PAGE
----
Ethics in Evaluating Criminal Justice Programs The basis for the conclusion reached, methods of evaluation, and reasoning, requires ethical guidelines and ethical individuals conducting evaluations of programs. According to DRP. Paul and DRP. Elder ethical reasoning abilities are important for numerous reasons. DRP. Paul and DRP.
Elder explain how the majority of individuals “confuse ethics with behavior, in accordance with social conventions, religious beliefs, and the law instead of seeing ethics as a domain unto itself, a set of concepts and principles that guide us in determining what behavior helps or harms sentient returns” (Paul & Elder, 2003).
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Another definition of ethics given by Raymond Carrey and Emil Papooses explains ethics in the sense of conducting evaluations as not only “the study of right or wrong conduct but a descriptive discipline, involving the collection of interpretation of data on what people from various cultures believe, without consideration for the appropriateness or reasonableness of those beliefs or the finding of answers to specific questions, determining which is reasonable and therefore people should believe and examining the system or program to appraise he logical foundations and internal consistency’ (Carrey, 2003).
Those conducting evaluations of a criminal Justice program should be “kind, open-minded, impartial, truthful, honest, compassionate, considerate, and honorable rather than being; deceitful, vindictive, prejudiced, bigoted, or self serving” (Paul & Elder, 2003). Many organizations or program leaders have according to Ruggeri begun “developing ethical principles to guide the work of those conducting evaluations or research” (Ruggeri, 2004). Ethical issues arising in evaluations of criminal Justice orgasm are numerous and the importance of ethical individuals conducting the evaluation is important for the program and society as a whole.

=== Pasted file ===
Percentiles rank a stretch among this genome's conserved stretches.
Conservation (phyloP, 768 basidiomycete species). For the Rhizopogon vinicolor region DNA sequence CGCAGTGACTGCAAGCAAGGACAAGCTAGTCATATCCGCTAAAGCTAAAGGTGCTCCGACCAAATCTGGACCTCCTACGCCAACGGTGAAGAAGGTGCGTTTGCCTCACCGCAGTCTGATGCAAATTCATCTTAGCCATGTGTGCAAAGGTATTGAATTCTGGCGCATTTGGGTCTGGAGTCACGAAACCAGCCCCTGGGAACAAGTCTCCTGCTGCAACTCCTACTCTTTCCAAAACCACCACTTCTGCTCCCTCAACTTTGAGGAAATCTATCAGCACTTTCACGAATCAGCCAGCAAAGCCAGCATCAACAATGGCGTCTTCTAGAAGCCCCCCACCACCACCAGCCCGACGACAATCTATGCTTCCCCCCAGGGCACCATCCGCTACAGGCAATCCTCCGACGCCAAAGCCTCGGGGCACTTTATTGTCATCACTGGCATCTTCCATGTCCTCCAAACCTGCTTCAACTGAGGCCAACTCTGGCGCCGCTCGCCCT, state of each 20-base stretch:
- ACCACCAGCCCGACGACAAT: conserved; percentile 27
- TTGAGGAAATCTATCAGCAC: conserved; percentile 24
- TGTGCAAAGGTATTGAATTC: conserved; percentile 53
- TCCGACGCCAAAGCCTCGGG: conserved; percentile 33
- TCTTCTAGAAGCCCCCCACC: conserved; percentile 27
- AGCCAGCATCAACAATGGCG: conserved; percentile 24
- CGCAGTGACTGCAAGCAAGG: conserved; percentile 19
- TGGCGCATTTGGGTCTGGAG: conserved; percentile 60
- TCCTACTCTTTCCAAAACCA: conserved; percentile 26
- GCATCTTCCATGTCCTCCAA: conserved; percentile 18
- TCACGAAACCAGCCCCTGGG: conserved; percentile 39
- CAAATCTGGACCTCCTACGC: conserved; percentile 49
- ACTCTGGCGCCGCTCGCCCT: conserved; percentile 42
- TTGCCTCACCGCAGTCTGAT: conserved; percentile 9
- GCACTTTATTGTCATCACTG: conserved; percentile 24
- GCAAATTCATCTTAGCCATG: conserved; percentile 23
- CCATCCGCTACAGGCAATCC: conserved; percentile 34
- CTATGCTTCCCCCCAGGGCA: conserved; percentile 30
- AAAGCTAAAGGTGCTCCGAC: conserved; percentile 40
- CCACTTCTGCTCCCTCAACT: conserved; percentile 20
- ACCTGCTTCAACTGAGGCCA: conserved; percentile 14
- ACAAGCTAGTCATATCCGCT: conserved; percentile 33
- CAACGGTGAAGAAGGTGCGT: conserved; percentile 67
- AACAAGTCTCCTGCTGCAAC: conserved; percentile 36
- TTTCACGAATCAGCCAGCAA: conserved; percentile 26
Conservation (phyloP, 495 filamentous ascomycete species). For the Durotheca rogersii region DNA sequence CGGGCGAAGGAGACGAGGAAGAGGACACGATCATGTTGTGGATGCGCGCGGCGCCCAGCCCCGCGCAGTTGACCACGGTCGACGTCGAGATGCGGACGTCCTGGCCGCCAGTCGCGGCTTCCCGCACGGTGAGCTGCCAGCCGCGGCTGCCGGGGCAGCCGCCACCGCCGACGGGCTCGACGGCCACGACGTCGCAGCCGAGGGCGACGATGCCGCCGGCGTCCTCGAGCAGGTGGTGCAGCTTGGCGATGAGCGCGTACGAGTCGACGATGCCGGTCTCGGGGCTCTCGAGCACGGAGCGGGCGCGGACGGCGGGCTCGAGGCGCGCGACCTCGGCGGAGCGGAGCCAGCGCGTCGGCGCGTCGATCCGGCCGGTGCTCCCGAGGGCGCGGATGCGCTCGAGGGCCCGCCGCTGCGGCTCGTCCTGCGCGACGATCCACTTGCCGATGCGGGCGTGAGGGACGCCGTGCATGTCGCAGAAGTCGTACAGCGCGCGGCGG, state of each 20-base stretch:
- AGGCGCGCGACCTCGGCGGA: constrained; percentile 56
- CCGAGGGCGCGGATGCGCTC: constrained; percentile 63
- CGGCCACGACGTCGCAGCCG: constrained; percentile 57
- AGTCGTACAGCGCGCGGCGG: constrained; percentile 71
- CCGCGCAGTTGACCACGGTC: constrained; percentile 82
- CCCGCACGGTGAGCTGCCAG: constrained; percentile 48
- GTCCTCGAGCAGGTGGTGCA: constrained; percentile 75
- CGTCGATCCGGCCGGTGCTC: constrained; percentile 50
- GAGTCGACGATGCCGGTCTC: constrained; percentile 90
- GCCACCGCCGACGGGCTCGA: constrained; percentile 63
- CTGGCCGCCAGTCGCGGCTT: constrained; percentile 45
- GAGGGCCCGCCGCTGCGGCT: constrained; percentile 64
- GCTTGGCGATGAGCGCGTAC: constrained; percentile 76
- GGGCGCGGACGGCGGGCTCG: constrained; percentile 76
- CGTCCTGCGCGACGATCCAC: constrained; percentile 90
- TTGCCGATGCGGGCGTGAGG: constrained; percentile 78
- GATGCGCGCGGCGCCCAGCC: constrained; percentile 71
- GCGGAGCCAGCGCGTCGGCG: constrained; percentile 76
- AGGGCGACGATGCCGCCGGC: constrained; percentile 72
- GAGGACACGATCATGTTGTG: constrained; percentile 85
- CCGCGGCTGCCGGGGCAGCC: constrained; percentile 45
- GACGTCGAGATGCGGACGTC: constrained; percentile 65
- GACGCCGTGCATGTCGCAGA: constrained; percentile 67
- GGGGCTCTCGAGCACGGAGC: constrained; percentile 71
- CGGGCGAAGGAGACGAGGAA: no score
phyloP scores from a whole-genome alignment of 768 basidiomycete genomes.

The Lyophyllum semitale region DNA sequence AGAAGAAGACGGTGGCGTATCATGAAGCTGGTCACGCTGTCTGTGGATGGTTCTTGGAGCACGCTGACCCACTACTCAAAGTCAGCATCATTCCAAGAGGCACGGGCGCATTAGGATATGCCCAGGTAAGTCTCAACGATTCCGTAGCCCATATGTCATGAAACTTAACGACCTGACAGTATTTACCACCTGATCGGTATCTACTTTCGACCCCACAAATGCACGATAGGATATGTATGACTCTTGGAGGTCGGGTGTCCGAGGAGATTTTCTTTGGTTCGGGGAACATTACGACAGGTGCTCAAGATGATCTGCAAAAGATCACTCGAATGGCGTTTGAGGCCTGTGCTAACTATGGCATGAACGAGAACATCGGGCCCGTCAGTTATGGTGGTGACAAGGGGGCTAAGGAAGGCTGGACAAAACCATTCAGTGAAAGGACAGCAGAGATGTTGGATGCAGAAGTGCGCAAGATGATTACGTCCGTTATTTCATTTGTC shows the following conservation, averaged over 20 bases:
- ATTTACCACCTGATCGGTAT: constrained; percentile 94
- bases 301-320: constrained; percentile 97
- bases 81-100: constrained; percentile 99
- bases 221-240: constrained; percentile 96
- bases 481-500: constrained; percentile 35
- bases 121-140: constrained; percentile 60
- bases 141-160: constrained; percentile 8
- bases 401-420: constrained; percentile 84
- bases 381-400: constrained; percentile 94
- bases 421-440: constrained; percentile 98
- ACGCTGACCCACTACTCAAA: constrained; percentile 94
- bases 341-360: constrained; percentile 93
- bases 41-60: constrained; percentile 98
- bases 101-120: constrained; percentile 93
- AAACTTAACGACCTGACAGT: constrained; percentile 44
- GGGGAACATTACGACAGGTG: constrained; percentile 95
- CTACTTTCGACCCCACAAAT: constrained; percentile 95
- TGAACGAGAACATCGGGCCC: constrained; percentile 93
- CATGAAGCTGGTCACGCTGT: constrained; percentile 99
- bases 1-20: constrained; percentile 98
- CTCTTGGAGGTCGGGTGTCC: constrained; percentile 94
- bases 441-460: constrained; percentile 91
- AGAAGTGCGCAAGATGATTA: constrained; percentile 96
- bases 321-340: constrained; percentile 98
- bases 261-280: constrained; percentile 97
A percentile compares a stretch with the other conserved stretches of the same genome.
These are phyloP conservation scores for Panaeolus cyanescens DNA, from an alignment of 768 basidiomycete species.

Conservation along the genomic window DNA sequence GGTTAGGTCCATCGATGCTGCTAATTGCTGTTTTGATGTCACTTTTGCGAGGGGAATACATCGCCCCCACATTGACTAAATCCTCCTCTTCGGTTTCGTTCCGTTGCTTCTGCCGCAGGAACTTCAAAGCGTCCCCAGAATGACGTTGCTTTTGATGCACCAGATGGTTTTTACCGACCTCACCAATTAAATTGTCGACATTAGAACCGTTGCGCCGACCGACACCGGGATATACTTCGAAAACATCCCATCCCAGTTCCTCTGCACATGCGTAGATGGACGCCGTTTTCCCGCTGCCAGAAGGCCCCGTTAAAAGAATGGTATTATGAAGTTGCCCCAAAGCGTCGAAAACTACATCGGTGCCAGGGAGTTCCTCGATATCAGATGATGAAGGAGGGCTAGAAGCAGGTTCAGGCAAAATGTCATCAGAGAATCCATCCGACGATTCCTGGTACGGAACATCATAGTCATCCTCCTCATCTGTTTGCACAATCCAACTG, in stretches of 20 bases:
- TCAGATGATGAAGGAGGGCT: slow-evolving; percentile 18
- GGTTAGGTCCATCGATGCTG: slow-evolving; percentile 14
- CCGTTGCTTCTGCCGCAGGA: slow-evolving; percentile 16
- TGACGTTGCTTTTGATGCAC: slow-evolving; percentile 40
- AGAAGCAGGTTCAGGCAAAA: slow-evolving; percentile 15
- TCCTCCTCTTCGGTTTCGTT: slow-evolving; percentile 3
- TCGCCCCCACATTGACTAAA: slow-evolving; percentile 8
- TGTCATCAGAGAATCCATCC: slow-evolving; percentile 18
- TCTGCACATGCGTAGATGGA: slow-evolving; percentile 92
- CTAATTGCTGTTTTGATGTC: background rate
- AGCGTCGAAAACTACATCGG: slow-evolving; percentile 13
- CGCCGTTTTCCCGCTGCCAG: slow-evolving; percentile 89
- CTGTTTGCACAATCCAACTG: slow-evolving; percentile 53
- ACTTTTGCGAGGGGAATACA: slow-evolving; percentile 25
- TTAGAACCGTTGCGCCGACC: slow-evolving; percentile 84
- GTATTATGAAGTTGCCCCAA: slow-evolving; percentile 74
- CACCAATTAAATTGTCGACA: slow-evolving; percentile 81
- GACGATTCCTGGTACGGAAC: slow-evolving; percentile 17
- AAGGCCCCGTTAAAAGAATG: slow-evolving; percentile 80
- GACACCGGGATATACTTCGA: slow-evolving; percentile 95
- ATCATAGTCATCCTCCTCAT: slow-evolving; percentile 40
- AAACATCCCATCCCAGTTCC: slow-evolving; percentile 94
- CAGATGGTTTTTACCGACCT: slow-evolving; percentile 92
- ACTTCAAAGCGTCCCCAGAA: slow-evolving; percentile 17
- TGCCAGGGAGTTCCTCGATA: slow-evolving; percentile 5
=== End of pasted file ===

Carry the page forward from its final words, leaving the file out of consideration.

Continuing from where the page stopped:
Evaluations of programs assist in recognizing successful tactics and shortcomings in a program as well as ensuring laws and policies are adequate and enforced. Individuals with a vested interest in a criminal Justice program are able to make necessary changes and recommend successful practices to others if evaluations are conducted properly. Numerous ethical issues must be explored when conducting evaluations of criminal justice programs. D. A. R. E. D. A. R. E (Drug Abuse Resistance Education), is a program implemented in schools worldwide. Goals of D. A. R. E. Involve, ” teaching children the dangers of drugs, alcohol, and gang activity as well as providing the children with the necessary skills to resist other illegal activities” (Drew, 1999). Children become friendly with local law enforcement agents and begin forming bonds of trust leading to cooperation and less chance of criminal behavior from children. D. A. R. E. Was started due to the excessive drug abuse and young people becoming targeted by drug dealers at a high rate. Young people today are being introduced to marijuana, hallucinogens, inhalants, tranquilizer, cocaine, meet, and other illegal drugs on a daily basis (Drew, 1999).